And my bird, though he has screaming matches, throws temper tantrums when I won't give in to what he wants, and occasionally bites when angry, those moments when we can have a real back-and-forth "conversation" through sounds and small words (it amazes me every time that I can converse with a creature like this)... or when he crawls in my shirt and falls asleep... those are the moments of euphoria for me too. And that's enough for me. No kids needed!

  2. This post makes me want to go home to my cats right now! My cats aren't exactly all fun all the time either, but I will take cat chaos over child chaos any day! I'm glad my biggest issue with my tabby is that he jumps on top of everything and tries to eat everything. It's better than having a backtalking teenager who ditches school, creates havoc when she does go to school, comes home at any hour of the night (if she comes home at all), eats all my food, doesn't clean up after herself, blasts music until all hours...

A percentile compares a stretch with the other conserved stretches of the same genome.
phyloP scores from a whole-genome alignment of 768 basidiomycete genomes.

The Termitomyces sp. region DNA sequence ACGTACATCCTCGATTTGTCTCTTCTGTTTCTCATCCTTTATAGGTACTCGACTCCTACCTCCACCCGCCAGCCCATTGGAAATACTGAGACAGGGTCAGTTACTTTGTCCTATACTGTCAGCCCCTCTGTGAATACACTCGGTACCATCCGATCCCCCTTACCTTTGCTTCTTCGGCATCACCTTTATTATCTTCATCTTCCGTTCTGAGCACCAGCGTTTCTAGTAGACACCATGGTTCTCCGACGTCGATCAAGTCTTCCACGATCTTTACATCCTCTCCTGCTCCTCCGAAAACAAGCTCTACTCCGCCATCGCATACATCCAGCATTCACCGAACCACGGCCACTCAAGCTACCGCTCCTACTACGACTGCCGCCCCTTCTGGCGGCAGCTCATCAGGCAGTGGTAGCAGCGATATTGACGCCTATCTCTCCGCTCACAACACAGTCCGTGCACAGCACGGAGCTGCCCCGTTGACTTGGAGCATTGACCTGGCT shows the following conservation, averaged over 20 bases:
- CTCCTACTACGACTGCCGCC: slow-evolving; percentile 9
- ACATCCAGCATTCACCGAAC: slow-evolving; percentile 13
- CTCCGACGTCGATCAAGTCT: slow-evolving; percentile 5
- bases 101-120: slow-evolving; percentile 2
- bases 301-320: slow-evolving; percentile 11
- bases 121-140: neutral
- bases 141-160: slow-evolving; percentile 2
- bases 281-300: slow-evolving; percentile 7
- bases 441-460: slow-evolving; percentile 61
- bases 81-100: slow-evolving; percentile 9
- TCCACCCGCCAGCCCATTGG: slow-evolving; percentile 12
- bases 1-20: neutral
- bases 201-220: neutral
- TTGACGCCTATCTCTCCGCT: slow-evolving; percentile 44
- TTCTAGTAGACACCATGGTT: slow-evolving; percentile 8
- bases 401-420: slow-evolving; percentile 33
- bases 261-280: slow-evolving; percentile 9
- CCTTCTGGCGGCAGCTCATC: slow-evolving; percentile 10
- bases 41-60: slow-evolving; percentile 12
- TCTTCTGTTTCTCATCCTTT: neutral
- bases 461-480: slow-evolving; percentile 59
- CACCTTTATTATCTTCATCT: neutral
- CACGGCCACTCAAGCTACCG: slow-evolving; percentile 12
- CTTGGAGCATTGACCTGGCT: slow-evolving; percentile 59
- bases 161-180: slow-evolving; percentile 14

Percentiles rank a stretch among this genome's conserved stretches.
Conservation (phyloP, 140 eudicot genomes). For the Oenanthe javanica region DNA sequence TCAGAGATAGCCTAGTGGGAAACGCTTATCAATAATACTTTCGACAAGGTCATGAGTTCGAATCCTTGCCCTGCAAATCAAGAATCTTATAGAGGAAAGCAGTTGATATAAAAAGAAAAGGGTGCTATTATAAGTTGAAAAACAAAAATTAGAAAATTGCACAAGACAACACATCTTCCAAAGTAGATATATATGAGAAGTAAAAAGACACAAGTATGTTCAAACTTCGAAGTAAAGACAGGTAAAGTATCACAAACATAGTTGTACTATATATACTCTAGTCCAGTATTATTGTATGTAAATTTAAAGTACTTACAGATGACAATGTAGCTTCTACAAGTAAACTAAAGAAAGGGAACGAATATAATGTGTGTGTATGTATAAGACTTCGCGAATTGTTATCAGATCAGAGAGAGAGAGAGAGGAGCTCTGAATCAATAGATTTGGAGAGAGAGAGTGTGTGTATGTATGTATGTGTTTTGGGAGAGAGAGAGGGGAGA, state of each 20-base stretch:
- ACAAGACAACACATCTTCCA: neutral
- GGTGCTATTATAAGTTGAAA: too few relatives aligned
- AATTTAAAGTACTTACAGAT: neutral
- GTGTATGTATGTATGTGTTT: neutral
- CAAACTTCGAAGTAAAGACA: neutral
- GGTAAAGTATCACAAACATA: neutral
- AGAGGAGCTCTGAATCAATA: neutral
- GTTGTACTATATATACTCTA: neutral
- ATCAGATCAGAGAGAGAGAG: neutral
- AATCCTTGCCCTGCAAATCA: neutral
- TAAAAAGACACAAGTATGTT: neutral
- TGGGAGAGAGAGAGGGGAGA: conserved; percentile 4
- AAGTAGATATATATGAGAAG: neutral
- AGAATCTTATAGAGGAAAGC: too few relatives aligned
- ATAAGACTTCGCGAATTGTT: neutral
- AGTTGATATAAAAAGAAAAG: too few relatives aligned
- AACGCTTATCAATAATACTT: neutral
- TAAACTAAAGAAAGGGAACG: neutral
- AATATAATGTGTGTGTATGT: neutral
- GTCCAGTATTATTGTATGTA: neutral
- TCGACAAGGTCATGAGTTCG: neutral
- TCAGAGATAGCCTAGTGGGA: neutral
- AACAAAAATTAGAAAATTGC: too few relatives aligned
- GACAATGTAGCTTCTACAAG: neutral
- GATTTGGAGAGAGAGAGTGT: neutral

3. My cats drive me crazy sometimes, but for the most part I find their presence relaxing and calming. I, too, love sitting down to watch TV with a little one on my lap and a big one on the footstool, both purring contentedly.

    I really enjoyed all of your posts on the subject! I don't think of my cats as children either, but I don't care if other people do.

  4. I am glad there are others out there who appreciate their cat family members! My friends tell me I am one cat away from crazy cat lady status. I now have 4!

  5. I think this is a very sweet written blog. :-)